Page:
The Air Jordan I

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Sneaker Sunday! Welcome to the new Sneaker section on the blog, where I will talk about sneakers old, new and upcoming and try to drop from kick knowledge on all of you who wish to know about these beautiful things that adorn our extremities. So to start with I’ve picked one of the most special shoes to be worn by any human being (If Jordan is human, that is) ever- The Air Jordan I.

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In 1984, Nike signed Michael Jordan, who was an unproven NBA rookie fresh out of college and had the $65 Jordan I designed for him by Peter Moore, in a black/red colorway to match his Chicago Bulls uniform. That was a big risk for Nike to take, which paid off beautifully and formed what is now a legacy. Michael’s rookie campaign resulted in an All-Star appearance, a Rookie of the Year award and he led the Bulls to the playoffs after a four-year drought. And these shoes were the first to come in what has become the biggest basketball brand in the world.

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The first Air Jordan shoe, unlike its successors, was based on the then popular Nike shoes like the Dunks, the Air Force I and the Terminator. The Air Jordan I features a Nike Air unit for heel cushioning, padded foam ankle collars for additional protection, a perforated toe and a toe overlay for added lockdown which was very important for fast moving players like Jordan. The AJ I retro re-issues featured here have the Jumpman logo on the tongue but OG shoes come with the Nike Air logo.

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Though the AJ I lacked any significant or game changing tech, the colors, in a world of white basketball sneakers, and its cultural significance made it a classic that is widely coveted by sneakerheads everywhere to this day. It is also the only shoe to feature the ball and wings Air Jordan logo, which was also sketched by Peter Moore. Some original retro AJ1s can fetch up to a thousand dollars in online auctions today, and rare shoes like the Black/Metallic Gold AJ1, of which only 12 were made can fetch up to 25,000 dollars. That also happens to be my favorite colorway, and I will never own a pair. Why would anyone in their right minds pay so much for some simple pieces of leather stitched together? History and beautiful design, that’s why. Take 10 popular sneakers today and tell me you don’t find design cues from the AJ I in there. You can’t.

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And that’s a wrap from Sneaker Sundays for this week. Coming next is something new, polarizingly new.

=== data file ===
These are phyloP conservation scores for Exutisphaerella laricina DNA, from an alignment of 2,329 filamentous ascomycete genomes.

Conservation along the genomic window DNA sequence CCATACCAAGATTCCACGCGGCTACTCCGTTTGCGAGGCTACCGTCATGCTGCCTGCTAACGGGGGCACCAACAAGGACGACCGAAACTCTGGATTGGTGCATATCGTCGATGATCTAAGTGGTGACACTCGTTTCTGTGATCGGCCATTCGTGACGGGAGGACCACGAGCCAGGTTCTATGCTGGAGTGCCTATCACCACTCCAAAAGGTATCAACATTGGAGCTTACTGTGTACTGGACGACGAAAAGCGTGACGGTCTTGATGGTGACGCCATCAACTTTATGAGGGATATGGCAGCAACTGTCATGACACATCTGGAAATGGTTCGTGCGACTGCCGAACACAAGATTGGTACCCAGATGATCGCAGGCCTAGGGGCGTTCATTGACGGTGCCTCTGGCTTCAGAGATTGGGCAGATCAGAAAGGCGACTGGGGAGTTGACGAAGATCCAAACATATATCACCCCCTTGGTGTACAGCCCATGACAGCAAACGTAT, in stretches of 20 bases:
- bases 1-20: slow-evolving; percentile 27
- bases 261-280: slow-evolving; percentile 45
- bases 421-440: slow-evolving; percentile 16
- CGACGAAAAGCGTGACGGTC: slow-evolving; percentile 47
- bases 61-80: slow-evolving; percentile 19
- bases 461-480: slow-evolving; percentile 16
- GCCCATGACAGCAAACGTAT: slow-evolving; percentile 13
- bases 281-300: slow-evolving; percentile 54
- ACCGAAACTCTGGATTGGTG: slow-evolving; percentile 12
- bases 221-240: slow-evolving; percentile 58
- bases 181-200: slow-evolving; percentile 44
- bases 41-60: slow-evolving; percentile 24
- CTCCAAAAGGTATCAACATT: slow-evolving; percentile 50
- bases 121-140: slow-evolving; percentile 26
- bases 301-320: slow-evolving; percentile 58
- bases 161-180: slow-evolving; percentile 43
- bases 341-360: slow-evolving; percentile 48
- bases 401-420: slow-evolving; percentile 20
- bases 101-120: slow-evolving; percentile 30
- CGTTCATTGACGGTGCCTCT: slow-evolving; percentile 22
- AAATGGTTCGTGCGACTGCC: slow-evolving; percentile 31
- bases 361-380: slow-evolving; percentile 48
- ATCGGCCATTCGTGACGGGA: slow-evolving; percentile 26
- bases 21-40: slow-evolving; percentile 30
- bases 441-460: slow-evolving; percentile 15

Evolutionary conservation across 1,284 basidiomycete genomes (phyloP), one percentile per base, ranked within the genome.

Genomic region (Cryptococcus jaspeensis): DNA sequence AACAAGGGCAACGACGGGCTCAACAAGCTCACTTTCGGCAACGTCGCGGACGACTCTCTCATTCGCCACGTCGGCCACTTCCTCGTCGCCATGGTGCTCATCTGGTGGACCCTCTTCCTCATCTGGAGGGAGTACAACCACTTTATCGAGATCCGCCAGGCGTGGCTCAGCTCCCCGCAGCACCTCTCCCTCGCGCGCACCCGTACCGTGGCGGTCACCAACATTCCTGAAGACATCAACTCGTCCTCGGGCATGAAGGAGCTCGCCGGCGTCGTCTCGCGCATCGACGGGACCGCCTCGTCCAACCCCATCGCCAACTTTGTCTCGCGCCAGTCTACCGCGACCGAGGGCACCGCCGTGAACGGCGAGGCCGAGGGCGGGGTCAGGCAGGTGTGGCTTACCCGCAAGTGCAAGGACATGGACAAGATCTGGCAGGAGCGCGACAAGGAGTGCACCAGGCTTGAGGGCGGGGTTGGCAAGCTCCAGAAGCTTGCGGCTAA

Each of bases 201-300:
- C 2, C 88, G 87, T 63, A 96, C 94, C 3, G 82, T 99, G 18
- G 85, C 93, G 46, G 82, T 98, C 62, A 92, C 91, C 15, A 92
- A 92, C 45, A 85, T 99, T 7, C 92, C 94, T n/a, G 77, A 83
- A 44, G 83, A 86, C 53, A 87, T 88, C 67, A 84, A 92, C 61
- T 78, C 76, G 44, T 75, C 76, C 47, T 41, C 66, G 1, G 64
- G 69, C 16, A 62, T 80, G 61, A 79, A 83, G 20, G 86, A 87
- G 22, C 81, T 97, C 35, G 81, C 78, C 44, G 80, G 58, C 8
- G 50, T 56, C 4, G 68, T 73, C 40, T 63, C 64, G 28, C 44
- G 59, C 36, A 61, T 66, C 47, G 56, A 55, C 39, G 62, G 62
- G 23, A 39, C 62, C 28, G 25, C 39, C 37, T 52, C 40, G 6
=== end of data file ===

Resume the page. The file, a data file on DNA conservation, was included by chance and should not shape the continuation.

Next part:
The Air Jordan 1 is available on Myntra.com.

Pictures by Uday Shanker.

Big props to Nandith for letting me shoot this shoe and being a patient model.

 

North Goa – 12 Hours.

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Travel is a very personal thing. Some people like to take it slow, exploring places on foot, savoring moments while relishing local delicacies. But some others like me prefer to zip from location to location, strapped for time, taking in only the best sights and trying to be efficient with what time they have. Best part about this is readers, is that you get to read and see everything important so you can take your time when you go to the same place! So I did a quick runabout in North Goa while I was there this weekend on a beautiful red Vespa VX.
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At around 8 am I started from Panjim bus stand and made my way to Old Goa to check out some churches. The Church of Bom Jesus and The Se Cathedral are both massive but it’s the relics contained within that interested me more. Priestly robes that wouldn’t be out of place in a Versace collection from the 90s, huge paintings and pillars that have winged angels carved into them, all under one roof. Another must visit place is the Museum of Christian Art where you can find some more Christian relics and artifacts like this peacock statue below. It’s great to see some very intricate metalwork and carvings from a completely different age.
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If you are not a fan of crowded beaches, you can simply skip Baga and Calangute and head straight to Anjuna, which is a rocky beach. I had lunch at the Apple Martini Cafe, which is a cafe on the cliff above Anjuna, with a striking blue/white color scheme and many friendly puppies! Amazing 360 degree view of the sea from up there.

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Next stop: Vagator Beach. Not far from Anjuna, Vagator is a beautiful curved beach with a few rocky outcrops.